There are numerous issues that contributed to the failure of Thermac-25, and the interface design played a role in these failings. The interface worked on a command line structure which was controlled using the arrows on the keyboard, rather than a mouse. The first step for the operator was to input the mode, which could have been either “e” for electron or “x” for x-ray, then the operator moved onto the next field. The issue occurred when the operator then realised that they had entered the wrong mode and needed to change it, resulting in them pressing the up arrow on the keyboard. However, the up arrow did not move back to the previous fields, instead, it entered the string of characters that represented the up arrow. The interface had a major failing by not communicating with the end-user about what was going on, and not clearly displaying the field they are typing into and what exactly they are typing.

The interface of Therac-25 radiotherapy machine
Although this is not the actual interface from the Therac-25's interface it is similar to what it would have looked like Image Source

The lack of end-user feedback caused uncertainty when an error message was displayed that stated; “Malfunction 54” which is not enough information for the operator to know what the problem was. Error messages could be overwritten by pressing the “p” key, therefore meaning that errors were simply suppressed and as a result, a deadly dose of 15,000- 16,000 rad was given to the patient. A few weeks after this incident occurred the patient returned the hospital spitting blood and was diagnosed with radiation exposure. This resulted in his left arm, legs, vocal cords and diaphragm being paralyzed. Five months later he died. This incident was easily avoidable if the end-user had been provided with error messages that explained the problem. Providing them with immediate feedback that highlighted the error would have meant that they may not have dismissed the message without question. There would have been the opportunity to be aware of the situation and to have taken the appropriate action to address the problem.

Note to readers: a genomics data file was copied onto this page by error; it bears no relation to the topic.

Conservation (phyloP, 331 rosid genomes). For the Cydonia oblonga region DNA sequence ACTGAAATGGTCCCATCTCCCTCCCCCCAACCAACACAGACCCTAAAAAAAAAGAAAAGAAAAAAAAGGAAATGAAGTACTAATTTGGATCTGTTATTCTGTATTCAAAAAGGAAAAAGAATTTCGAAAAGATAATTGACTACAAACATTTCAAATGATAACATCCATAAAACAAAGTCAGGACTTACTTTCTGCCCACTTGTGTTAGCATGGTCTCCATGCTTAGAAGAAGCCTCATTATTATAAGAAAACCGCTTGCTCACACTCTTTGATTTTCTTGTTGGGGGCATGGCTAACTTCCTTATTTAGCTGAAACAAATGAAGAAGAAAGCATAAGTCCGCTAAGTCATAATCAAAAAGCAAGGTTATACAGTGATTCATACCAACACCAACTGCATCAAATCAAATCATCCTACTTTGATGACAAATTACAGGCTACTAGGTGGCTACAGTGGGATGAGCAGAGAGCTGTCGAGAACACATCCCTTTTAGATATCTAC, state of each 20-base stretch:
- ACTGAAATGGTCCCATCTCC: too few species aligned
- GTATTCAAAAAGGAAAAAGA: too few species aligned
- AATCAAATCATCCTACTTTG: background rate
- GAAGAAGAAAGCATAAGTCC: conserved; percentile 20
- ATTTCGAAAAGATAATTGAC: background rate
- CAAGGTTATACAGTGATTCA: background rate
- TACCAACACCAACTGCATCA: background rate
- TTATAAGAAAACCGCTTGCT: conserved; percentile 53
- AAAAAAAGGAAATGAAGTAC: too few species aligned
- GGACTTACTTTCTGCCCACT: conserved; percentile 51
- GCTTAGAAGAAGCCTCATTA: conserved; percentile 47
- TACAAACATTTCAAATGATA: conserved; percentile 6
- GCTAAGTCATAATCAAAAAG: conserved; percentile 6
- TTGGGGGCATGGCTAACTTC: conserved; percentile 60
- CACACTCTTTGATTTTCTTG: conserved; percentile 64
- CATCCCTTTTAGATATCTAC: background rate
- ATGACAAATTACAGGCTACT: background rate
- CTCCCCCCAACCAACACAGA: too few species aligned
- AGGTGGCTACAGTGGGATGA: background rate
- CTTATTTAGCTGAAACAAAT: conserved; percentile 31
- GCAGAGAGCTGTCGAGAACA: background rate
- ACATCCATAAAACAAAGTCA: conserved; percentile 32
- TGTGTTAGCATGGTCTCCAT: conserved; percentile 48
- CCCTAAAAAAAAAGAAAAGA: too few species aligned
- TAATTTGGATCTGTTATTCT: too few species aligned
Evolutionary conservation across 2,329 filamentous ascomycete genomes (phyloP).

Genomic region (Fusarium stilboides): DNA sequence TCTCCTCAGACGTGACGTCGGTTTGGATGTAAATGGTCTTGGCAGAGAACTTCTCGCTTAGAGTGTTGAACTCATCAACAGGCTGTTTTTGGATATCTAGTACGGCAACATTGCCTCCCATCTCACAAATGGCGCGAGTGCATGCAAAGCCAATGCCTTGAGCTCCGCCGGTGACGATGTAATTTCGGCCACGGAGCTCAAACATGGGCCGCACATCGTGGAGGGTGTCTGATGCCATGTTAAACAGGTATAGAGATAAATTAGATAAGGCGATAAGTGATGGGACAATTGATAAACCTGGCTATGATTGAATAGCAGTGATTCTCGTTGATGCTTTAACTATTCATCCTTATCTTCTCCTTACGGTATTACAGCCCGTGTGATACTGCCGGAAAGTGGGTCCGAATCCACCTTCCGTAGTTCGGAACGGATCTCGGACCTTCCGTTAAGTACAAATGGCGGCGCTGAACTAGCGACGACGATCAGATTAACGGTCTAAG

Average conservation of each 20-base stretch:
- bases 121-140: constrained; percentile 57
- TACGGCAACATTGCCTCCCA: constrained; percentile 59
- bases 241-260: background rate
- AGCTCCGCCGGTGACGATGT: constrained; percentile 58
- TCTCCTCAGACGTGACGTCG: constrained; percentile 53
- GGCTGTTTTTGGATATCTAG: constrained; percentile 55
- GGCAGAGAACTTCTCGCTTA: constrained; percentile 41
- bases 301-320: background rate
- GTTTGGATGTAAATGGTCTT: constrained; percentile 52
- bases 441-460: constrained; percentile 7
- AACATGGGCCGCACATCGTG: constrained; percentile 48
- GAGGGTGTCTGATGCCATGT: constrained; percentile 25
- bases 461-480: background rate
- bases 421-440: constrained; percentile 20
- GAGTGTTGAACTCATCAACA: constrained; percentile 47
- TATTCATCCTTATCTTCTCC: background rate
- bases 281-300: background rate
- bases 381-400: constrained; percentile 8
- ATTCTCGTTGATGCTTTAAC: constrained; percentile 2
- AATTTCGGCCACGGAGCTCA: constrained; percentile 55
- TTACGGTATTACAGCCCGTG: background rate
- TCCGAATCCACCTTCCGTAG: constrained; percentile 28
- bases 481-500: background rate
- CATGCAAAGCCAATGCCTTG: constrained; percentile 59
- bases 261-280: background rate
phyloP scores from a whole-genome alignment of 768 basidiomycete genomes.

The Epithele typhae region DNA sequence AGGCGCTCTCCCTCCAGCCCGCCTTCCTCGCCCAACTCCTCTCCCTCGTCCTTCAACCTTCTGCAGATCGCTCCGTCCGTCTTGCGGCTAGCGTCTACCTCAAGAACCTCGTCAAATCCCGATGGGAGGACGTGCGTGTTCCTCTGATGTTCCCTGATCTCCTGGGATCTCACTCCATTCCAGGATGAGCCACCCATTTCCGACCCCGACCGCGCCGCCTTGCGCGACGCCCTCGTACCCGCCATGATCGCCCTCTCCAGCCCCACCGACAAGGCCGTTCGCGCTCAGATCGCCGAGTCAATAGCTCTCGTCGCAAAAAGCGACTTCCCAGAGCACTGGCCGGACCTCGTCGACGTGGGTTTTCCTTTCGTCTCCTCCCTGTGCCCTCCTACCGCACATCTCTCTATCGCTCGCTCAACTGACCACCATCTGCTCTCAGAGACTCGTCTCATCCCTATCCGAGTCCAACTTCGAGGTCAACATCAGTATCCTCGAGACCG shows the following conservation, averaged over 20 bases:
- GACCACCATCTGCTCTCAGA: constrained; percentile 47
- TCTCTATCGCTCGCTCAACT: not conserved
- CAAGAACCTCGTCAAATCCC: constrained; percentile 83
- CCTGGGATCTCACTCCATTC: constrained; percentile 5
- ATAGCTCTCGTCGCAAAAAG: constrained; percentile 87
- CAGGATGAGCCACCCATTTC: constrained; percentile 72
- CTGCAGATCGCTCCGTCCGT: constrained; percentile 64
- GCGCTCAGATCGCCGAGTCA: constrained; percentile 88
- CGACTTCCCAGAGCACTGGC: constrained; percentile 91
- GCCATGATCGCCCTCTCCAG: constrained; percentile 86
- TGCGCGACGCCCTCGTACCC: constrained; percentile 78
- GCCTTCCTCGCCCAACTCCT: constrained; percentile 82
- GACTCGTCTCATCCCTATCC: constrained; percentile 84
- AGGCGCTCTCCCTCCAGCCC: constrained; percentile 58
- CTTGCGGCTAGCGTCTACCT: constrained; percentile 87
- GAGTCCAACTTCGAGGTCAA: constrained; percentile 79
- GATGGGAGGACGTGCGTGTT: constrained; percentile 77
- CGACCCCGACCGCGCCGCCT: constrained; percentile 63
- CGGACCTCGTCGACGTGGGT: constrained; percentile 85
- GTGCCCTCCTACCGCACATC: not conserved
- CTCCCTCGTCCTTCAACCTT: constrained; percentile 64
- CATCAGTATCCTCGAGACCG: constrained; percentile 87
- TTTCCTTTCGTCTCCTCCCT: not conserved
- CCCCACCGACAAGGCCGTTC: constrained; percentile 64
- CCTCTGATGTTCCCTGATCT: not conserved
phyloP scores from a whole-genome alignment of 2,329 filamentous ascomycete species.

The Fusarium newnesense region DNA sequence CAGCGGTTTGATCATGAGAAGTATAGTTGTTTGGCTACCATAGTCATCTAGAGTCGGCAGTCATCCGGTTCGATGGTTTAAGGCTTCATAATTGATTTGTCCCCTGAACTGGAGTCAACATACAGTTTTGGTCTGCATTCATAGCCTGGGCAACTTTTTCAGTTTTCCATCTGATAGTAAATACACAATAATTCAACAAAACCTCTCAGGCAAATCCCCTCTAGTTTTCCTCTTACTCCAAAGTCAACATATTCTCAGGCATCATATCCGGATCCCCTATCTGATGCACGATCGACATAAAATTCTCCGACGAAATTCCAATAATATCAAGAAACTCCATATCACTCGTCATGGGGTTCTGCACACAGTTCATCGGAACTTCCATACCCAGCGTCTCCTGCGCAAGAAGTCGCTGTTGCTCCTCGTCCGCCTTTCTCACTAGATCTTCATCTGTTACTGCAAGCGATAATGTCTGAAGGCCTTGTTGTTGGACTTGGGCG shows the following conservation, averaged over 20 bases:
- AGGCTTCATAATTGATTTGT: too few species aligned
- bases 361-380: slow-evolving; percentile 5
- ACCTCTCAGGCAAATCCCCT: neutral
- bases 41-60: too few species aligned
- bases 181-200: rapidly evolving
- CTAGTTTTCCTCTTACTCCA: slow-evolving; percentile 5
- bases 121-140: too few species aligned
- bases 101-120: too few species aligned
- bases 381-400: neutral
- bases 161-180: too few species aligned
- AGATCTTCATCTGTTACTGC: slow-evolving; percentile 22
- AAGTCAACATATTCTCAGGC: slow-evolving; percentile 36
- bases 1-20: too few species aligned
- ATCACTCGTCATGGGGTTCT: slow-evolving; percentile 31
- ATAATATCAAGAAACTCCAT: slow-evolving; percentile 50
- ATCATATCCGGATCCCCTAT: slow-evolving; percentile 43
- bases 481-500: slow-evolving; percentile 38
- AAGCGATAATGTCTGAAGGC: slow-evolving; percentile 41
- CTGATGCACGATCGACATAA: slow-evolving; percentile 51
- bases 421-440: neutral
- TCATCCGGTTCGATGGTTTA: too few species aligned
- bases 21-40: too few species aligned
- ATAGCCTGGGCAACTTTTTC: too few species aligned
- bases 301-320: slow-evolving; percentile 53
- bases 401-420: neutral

One of the most alarming issues with the way the Thermac-25 was designed is that it automatically inserted default values. This may be acceptable in some cases to prevent the likelihood of errors, however, dealing with people's lives and a machine that is administering radiation is not a time when a default value should be used. To make the situation even more frightening the default values were not displayed for the operator to see making this feature a disaster waiting to happen.

The numerous and catastrophic incidents that occurred surrounding the Thermac-25 could have been avoided if more resources were put into user testing. The importance of end-user testing allows you to understand the issues that people are experiencing with the technologies and prevent them from having disastrous effects. Shariat explains, “When it comes to medical interfaces, testing with real users in realistic scenarios is not optional ”. User testing could have brought issues to light and inevitably saved lives in the process.

As designers, we need to understand that we have a role to play in safeguarding people that rely on our designs. We need to recognise that a bad design can be dangerous and do everything we can to prevent our work putting someone's life in danger. As designers, we can often neglect functionality and focus on the aesthetics resulting in a design that is unusable, and not functional. Emphasis needs to be placed on the importance of designing an interface that works and works to a high level. Once a functional design is in place, you can then focus on the aesthetics. When we design something that functions, then we design something that has a purpose. In the case of the interface that killed Jenny the alerts had of been clearer, and the interface less crowded then a death could have been avoided. The devastation around the Thermac-25 could have been prevented if the interface had given adequate feedback to the operator and did not set default values. Minor changes in the designs could have prevented needless deaths.

Chapter 2